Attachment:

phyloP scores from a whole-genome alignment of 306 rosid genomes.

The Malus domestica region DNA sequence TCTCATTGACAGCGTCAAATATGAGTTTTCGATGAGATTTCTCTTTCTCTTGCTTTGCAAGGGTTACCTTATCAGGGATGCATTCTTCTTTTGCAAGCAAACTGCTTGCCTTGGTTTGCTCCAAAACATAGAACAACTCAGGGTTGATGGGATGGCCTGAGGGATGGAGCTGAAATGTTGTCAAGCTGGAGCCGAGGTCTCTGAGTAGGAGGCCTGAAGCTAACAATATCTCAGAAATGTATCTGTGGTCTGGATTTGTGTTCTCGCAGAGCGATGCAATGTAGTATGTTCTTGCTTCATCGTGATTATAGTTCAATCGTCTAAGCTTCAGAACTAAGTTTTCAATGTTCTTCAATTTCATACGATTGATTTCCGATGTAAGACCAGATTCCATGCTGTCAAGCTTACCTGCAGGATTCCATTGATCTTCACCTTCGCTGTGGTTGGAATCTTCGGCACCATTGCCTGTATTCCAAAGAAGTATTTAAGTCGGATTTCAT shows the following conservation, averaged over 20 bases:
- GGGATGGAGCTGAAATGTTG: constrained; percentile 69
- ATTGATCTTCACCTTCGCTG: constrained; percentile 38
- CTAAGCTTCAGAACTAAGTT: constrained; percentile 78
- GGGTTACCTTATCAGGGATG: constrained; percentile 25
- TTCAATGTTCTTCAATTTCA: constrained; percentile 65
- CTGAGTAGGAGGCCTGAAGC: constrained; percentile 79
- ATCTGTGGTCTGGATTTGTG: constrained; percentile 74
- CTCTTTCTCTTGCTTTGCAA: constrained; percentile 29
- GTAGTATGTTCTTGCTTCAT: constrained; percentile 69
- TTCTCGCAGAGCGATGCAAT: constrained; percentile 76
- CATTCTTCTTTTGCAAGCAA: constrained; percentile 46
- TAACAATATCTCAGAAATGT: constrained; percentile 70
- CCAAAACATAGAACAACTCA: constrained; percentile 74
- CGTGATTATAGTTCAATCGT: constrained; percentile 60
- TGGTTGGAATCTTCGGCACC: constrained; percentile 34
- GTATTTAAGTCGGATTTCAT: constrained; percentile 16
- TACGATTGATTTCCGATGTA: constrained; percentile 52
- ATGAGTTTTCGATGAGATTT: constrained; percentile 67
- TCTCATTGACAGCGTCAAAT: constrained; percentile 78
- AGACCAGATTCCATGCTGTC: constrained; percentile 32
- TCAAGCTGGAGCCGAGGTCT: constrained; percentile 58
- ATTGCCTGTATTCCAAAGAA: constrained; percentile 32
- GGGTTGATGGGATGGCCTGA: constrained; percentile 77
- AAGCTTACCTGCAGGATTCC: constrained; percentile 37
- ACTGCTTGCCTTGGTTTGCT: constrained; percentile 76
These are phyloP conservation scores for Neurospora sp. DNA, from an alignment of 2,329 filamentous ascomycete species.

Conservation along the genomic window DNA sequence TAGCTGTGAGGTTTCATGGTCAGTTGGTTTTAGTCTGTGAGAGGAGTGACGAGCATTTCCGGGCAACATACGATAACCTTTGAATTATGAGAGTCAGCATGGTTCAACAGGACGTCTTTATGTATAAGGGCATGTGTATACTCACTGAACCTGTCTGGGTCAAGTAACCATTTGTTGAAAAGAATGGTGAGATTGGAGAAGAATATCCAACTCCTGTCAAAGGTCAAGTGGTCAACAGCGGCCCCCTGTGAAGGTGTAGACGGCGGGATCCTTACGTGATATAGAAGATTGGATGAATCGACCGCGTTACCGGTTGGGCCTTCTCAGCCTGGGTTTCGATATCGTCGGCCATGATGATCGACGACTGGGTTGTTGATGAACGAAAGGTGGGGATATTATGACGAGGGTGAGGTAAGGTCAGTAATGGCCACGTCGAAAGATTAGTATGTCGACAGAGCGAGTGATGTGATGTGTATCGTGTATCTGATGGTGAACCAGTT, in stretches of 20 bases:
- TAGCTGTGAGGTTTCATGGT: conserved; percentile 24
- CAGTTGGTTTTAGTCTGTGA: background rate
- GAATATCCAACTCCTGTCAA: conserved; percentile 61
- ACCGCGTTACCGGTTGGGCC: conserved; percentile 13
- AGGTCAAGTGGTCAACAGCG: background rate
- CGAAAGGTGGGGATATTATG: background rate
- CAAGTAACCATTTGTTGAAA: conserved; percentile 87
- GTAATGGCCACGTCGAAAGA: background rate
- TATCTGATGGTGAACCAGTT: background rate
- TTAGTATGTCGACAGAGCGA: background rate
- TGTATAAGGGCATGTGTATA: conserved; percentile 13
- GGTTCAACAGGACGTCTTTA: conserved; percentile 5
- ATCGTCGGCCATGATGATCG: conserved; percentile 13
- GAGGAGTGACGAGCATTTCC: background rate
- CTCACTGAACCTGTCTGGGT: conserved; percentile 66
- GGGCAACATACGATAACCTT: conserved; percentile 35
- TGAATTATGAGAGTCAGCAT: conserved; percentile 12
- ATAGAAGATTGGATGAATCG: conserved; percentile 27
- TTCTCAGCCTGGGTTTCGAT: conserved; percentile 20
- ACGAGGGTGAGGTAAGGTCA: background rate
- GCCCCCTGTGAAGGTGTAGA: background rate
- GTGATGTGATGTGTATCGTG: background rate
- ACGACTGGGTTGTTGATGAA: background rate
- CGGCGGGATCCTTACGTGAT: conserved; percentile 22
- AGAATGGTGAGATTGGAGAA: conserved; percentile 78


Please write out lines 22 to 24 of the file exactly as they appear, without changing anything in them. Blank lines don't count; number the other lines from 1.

- AGACCAGATTCCATGCTGTC: constrained; percentile 32
- TCAAGCTGGAGCCGAGGTCT: constrained; percentile 58
- ATTGCCTGTATTCCAAAGAA: constrained; percentile 32